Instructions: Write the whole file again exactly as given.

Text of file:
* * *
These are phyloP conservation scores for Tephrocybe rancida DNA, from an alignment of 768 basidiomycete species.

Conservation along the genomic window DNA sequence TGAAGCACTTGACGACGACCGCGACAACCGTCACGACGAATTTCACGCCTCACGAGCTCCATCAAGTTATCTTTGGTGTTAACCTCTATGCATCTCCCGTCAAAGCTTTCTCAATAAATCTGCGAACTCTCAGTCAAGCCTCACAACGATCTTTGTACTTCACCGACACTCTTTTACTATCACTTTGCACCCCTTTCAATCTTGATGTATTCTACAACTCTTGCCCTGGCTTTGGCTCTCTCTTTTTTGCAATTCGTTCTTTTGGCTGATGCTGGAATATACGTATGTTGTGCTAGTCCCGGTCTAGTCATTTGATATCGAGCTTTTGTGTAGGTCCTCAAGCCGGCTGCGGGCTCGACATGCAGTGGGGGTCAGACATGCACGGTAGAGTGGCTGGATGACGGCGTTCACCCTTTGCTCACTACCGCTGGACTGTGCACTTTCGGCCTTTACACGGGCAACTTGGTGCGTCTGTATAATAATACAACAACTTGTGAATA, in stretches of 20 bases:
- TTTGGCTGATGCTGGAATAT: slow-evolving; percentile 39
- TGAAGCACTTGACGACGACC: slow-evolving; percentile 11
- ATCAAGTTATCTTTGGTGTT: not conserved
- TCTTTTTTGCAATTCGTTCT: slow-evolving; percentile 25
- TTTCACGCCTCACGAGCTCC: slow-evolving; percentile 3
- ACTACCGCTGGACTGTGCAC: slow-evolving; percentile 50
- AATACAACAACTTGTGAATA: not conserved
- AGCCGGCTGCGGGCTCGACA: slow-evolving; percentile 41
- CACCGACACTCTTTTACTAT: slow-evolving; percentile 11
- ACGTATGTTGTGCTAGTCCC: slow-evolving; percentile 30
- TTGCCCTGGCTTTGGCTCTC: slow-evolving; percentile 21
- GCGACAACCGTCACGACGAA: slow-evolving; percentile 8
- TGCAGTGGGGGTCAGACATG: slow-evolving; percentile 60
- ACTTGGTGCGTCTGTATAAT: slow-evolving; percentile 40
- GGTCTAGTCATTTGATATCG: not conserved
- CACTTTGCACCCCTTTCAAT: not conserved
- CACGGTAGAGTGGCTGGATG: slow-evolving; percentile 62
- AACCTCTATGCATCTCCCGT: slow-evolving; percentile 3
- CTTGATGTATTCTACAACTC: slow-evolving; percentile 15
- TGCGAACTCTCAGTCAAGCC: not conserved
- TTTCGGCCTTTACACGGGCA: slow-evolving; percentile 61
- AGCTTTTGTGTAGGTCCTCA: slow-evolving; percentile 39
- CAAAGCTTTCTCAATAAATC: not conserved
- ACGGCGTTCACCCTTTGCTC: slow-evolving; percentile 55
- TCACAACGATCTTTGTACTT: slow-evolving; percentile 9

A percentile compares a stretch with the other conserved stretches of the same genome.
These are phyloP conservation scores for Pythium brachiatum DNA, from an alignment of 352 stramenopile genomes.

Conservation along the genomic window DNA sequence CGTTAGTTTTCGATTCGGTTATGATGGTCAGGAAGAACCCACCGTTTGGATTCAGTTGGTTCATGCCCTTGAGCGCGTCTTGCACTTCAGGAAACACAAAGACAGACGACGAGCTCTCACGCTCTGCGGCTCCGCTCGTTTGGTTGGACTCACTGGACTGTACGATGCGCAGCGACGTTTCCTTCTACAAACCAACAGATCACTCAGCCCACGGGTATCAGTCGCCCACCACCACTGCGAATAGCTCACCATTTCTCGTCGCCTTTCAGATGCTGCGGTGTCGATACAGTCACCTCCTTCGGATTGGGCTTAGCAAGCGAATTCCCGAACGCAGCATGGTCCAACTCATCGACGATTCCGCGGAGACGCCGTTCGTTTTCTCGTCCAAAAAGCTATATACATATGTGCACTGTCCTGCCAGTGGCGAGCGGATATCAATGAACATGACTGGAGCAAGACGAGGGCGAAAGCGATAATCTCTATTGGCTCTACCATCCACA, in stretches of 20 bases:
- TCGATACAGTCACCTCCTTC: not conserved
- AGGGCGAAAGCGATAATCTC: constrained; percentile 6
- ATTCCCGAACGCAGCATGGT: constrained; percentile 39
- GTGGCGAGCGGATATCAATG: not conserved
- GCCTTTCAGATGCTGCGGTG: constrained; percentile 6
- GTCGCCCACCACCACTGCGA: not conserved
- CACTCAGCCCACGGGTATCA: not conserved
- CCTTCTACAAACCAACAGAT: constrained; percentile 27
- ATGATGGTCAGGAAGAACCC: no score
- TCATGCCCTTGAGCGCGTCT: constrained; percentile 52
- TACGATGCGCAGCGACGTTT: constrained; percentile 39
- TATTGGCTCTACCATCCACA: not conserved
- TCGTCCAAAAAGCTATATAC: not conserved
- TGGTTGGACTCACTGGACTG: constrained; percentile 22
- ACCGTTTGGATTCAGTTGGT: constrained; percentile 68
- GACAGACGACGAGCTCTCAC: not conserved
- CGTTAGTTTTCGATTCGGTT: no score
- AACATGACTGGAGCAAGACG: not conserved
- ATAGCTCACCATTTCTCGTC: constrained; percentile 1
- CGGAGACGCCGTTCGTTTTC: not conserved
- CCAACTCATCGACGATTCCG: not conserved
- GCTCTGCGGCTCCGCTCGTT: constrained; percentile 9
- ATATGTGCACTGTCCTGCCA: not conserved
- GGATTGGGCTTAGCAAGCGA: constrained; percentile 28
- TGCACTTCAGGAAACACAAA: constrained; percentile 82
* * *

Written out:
These are phyloP conservation scores for Tephrocybe rancida DNA, from an alignment of 768 basidiomycete species.

Conservation along the genomic window DNA sequence TGAAGCACTTGACGACGACCGCGACAACCGTCACGACGAATTTCACGCCTCACGAGCTCCATCAAGTTATCTTTGGTGTTAACCTCTATGCATCTCCCGTCAAAGCTTTCTCAATAAATCTGCGAACTCTCAGTCAAGCCTCACAACGATCTTTGTACTTCACCGACACTCTTTTACTATCACTTTGCACCCCTTTCAATCTTGATGTATTCTACAACTCTTGCCCTGGCTTTGGCTCTCTCTTTTTTGCAATTCGTTCTTTTGGCTGATGCTGGAATATACGTATGTTGTGCTAGTCCCGGTCTAGTCATTTGATATCGAGCTTTTGTGTAGGTCCTCAAGCCGGCTGCGGGCTCGACATGCAGTGGGGGTCAGACATGCACGGTAGAGTGGCTGGATGACGGCGTTCACCCTTTGCTCACTACCGCTGGACTGTGCACTTTCGGCCTTTACACGGGCAACTTGGTGCGTCTGTATAATAATACAACAACTTGTGAATA, in stretches of 20 bases:
- TTTGGCTGATGCTGGAATAT: slow-evolving; percentile 39
- TGAAGCACTTGACGACGACC: slow-evolving; percentile 11
- ATCAAGTTATCTTTGGTGTT: not conserved
- TCTTTTTTGCAATTCGTTCT: slow-evolving; percentile 25
- TTTCACGCCTCACGAGCTCC: slow-evolving; percentile 3
- ACTACCGCTGGACTGTGCAC: slow-evolving; percentile 50
- AATACAACAACTTGTGAATA: not conserved
- AGCCGGCTGCGGGCTCGACA: slow-evolving; percentile 41
- CACCGACACTCTTTTACTAT: slow-evolving; percentile 11
- ACGTATGTTGTGCTAGTCCC: slow-evolving; percentile 30
- TTGCCCTGGCTTTGGCTCTC: slow-evolving; percentile 21
- GCGACAACCGTCACGACGAA: slow-evolving; percentile 8
- TGCAGTGGGGGTCAGACATG: slow-evolving; percentile 60
- ACTTGGTGCGTCTGTATAAT: slow-evolving; percentile 40
- GGTCTAGTCATTTGATATCG: not conserved
- CACTTTGCACCCCTTTCAAT: not conserved
- CACGGTAGAGTGGCTGGATG: slow-evolving; percentile 62
- AACCTCTATGCATCTCCCGT: slow-evolving; percentile 3
- CTTGATGTATTCTACAACTC: slow-evolving; percentile 15
- TGCGAACTCTCAGTCAAGCC: not conserved
- TTTCGGCCTTTACACGGGCA: slow-evolving; percentile 61
- AGCTTTTGTGTAGGTCCTCA: slow-evolving; percentile 39
- CAAAGCTTTCTCAATAAATC: not conserved
- ACGGCGTTCACCCTTTGCTC: slow-evolving; percentile 55
- TCACAACGATCTTTGTACTT: slow-evolving; percentile 9

A percentile compares a stretch with the other conserved stretches of the same genome.
These are phyloP conservation scores for Pythium brachiatum DNA, from an alignment of 352 stramenopile genomes.

Conservation along the genomic window DNA sequence CGTTAGTTTTCGATTCGGTTATGATGGTCAGGAAGAACCCACCGTTTGGATTCAGTTGGTTCATGCCCTTGAGCGCGTCTTGCACTTCAGGAAACACAAAGACAGACGACGAGCTCTCACGCTCTGCGGCTCCGCTCGTTTGGTTGGACTCACTGGACTGTACGATGCGCAGCGACGTTTCCTTCTACAAACCAACAGATCACTCAGCCCACGGGTATCAGTCGCCCACCACCACTGCGAATAGCTCACCATTTCTCGTCGCCTTTCAGATGCTGCGGTGTCGATACAGTCACCTCCTTCGGATTGGGCTTAGCAAGCGAATTCCCGAACGCAGCATGGTCCAACTCATCGACGATTCCGCGGAGACGCCGTTCGTTTTCTCGTCCAAAAAGCTATATACATATGTGCACTGTCCTGCCAGTGGCGAGCGGATATCAATGAACATGACTGGAGCAAGACGAGGGCGAAAGCGATAATCTCTATTGGCTCTACCATCCACA, in stretches of 20 bases:
- TCGATACAGTCACCTCCTTC: not conserved
- AGGGCGAAAGCGATAATCTC: constrained; percentile 6
- ATTCCCGAACGCAGCATGGT: constrained; percentile 39
- GTGGCGAGCGGATATCAATG: not conserved
- GCCTTTCAGATGCTGCGGTG: constrained; percentile 6
- GTCGCCCACCACCACTGCGA: not conserved
- CACTCAGCCCACGGGTATCA: not conserved
- CCTTCTACAAACCAACAGAT: constrained; percentile 27
- ATGATGGTCAGGAAGAACCC: no score
- TCATGCCCTTGAGCGCGTCT: constrained; percentile 52
- TACGATGCGCAGCGACGTTT: constrained; percentile 39
- TATTGGCTCTACCATCCACA: not conserved
- TCGTCCAAAAAGCTATATAC: not conserved
- TGGTTGGACTCACTGGACTG: constrained; percentile 22
- ACCGTTTGGATTCAGTTGGT: constrained; percentile 68
- GACAGACGACGAGCTCTCAC: not conserved
- CGTTAGTTTTCGATTCGGTT: no score
- AACATGACTGGAGCAAGACG: not conserved
- ATAGCTCACCATTTCTCGTC: constrained; percentile 1
- CGGAGACGCCGTTCGTTTTC: not conserved
- CCAACTCATCGACGATTCCG: not conserved
- GCTCTGCGGCTCCGCTCGTT: constrained; percentile 9
- ATATGTGCACTGTCCTGCCA: not conserved
- GGATTGGGCTTAGCAAGCGA: constrained; percentile 28
- TGCACTTCAGGAAACACAAA: constrained; percentile 82